Meet Miss He Sapa Win: The Black Hills Powwow Princess
I’ve lived in Rapid City for most of my life, but until this year I had never attended the Black Hills Powwow. Truth is, I never realized it was a community event and I had no idea what actually happened at a powwow. Now that I’ve experienced it, I’m disappointed it took me so long.
With it being my first time attending, I wanted to get an insider’s perspective on the event so I was introduced to Genevieve Iron Lightning. Genevieve held the title of the 2017-2018 Miss He Sapa Win, or the Black Hills Powwow Princess. She explained what a great honor it was to hold this title and serve as a role model to Native youth. Genevieve spent the last year attending local and nationwide powwows with her grandma, Dale Iron Lightning, to represent the Black Hills Powwow.
(left: Genevieve Iron Lightning, right: Uriah Little Hoop)
Genevieve started dancing when she was three years old and still dances the Woman’s Traditional Dance, which is the oldest form of dance for women. While this style involves more subtle movements than other forms it’s a very graceful and dignified dance to watch. Learning the history and witnessing all the different dance styles is captivating. Each style showcases different regalia worn by the dancer and each outfit is vibrant with color and wrapped with details, every piece having a meaning or purpose.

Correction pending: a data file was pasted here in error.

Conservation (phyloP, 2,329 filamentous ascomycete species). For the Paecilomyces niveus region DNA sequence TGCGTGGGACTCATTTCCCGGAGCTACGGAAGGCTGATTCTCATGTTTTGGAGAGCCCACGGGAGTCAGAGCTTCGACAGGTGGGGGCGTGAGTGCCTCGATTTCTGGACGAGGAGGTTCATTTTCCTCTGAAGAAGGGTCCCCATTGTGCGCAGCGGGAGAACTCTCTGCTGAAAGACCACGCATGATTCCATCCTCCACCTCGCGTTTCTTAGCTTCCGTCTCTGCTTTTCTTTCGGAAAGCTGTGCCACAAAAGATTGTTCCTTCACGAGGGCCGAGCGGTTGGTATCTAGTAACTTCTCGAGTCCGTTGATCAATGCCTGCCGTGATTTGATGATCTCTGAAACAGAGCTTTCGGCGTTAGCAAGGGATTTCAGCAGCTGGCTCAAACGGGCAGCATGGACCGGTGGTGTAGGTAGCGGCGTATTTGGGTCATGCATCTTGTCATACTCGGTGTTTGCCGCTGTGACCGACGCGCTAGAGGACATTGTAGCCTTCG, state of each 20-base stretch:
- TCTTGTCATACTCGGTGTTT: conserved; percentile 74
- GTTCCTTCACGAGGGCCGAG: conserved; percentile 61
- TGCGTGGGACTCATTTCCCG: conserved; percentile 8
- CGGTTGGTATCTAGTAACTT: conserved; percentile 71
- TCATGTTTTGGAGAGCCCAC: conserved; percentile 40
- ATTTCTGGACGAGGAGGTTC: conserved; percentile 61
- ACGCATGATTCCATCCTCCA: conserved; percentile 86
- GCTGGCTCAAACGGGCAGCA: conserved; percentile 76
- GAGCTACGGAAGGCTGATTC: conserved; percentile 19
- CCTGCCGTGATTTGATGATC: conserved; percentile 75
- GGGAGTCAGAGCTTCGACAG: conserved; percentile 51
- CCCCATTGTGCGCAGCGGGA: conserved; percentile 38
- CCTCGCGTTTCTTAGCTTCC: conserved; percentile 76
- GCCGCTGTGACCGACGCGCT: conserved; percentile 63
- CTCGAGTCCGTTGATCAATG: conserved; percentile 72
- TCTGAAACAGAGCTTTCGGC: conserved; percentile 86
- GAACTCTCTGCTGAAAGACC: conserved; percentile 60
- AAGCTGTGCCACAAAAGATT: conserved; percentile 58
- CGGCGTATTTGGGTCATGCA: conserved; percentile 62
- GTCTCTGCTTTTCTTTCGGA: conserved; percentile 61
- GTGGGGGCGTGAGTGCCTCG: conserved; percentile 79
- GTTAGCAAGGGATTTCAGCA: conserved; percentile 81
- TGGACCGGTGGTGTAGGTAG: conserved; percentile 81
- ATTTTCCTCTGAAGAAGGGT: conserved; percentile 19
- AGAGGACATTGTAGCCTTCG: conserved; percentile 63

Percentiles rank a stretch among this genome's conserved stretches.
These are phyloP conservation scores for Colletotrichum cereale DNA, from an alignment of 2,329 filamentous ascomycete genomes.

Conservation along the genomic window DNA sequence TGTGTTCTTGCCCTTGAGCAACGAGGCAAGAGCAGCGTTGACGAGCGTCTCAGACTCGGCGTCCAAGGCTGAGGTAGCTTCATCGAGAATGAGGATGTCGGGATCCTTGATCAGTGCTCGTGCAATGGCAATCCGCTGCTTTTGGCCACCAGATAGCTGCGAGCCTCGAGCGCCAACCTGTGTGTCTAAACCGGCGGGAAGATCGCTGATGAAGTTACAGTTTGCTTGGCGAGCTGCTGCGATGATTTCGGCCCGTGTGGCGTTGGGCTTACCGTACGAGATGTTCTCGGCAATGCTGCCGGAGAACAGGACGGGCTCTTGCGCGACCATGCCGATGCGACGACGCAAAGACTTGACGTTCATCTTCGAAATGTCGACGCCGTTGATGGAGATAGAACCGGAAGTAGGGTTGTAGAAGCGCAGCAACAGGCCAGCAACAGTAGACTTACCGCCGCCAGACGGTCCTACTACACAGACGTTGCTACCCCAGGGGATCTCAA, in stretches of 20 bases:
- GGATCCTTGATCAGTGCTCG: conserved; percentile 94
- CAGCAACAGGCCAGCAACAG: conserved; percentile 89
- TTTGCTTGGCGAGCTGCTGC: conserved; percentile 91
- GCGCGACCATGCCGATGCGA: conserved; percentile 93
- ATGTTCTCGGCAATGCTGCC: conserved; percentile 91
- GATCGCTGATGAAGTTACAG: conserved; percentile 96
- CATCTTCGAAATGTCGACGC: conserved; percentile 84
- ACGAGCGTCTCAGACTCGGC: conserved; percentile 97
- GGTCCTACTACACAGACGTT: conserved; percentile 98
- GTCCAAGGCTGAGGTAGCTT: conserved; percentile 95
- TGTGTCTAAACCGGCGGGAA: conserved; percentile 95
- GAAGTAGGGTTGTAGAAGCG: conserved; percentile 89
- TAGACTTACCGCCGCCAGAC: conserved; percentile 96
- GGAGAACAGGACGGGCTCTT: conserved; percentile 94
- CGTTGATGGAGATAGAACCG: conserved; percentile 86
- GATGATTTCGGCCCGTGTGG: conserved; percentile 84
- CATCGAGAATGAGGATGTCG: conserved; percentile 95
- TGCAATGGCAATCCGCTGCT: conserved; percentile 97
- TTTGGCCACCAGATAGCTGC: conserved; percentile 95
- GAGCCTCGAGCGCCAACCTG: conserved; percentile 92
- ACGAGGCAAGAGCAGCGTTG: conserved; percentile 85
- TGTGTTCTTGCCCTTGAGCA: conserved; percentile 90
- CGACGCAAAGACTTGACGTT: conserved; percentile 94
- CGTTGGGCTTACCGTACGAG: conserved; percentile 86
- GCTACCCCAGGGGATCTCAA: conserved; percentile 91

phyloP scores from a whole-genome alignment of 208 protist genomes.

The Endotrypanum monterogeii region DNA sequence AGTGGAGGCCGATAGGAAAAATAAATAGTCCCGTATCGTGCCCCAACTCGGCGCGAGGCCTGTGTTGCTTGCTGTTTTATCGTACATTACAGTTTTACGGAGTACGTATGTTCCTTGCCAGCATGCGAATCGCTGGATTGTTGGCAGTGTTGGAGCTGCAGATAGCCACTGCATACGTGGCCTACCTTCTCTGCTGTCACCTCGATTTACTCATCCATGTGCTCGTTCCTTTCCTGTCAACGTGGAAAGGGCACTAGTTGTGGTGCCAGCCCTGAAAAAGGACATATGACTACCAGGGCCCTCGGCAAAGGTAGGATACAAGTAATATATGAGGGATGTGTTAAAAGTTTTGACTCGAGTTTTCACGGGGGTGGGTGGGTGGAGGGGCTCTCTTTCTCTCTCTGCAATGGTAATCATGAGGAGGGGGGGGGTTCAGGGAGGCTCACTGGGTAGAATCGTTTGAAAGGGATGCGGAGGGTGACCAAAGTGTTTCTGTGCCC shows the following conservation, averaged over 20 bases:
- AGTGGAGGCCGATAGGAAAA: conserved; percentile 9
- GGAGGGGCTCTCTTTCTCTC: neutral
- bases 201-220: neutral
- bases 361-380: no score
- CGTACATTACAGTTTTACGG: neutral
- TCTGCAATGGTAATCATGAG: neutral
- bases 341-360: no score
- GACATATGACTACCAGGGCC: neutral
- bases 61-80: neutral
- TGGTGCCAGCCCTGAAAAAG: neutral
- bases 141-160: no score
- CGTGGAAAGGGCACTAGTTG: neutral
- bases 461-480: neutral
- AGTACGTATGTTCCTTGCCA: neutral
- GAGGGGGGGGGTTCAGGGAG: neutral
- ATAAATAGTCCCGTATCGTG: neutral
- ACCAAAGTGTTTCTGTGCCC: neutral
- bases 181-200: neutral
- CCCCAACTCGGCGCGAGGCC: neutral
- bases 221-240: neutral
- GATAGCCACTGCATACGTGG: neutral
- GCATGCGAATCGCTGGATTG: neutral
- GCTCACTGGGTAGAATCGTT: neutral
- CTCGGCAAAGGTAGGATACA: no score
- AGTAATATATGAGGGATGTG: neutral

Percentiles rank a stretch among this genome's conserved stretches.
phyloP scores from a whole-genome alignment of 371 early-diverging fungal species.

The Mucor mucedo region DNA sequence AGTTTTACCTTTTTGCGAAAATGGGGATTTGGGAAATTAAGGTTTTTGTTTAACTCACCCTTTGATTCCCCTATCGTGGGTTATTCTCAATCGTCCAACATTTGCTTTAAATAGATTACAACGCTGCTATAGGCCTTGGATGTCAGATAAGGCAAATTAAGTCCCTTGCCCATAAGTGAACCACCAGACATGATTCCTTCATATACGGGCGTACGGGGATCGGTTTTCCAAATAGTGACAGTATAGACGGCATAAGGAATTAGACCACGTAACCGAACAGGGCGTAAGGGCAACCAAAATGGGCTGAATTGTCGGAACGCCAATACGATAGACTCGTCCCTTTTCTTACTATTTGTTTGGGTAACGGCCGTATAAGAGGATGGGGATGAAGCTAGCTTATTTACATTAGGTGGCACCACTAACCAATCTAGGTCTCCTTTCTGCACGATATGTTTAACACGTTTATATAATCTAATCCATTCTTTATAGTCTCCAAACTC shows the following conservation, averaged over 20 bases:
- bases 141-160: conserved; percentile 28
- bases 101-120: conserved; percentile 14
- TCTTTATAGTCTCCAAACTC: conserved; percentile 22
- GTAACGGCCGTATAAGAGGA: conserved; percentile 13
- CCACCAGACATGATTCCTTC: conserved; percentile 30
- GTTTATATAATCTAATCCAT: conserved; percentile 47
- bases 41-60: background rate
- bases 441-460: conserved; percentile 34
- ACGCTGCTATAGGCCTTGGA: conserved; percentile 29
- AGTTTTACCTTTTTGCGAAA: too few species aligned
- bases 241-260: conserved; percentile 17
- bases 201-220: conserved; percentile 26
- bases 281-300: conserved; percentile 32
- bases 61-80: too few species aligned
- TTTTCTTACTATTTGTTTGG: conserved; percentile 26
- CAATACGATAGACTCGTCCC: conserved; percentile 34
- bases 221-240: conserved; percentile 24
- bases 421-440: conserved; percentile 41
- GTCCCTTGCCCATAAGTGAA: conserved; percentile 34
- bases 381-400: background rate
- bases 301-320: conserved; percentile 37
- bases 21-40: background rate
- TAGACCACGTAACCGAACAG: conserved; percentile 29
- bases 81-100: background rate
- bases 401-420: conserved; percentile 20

Genevieve lives with her grandma in Elk Butte, SD and together they traveled out to attend the Black Hills Powwow, which they have been doing for the last 12 years. In the Lakota language the Black Hills are called Paha Sapa and are considered the center of the world. When I asked what the Black Hills Powwow meant to her, Genevieve spoke about how much it means to gather in the Black Hills and remember how sacred the area is to many tribes.
The Black Hills Powwow is three days chock-full of events like a parade, a fine arts show, singing, dancing, drumming and so much more! I attended the parade in Downtown Rapid City on Saturday morning to watch the floats (and of course get some candy) and the powwow for what was called Saturday Night Live, where the stadium floor was constantly flooded with dancers and twirling colors. Whether you know a lot about the culture or very little, the Black Hills Powwow creates a feeling of community and is a great way to learn and witness the beauty of Native American culture.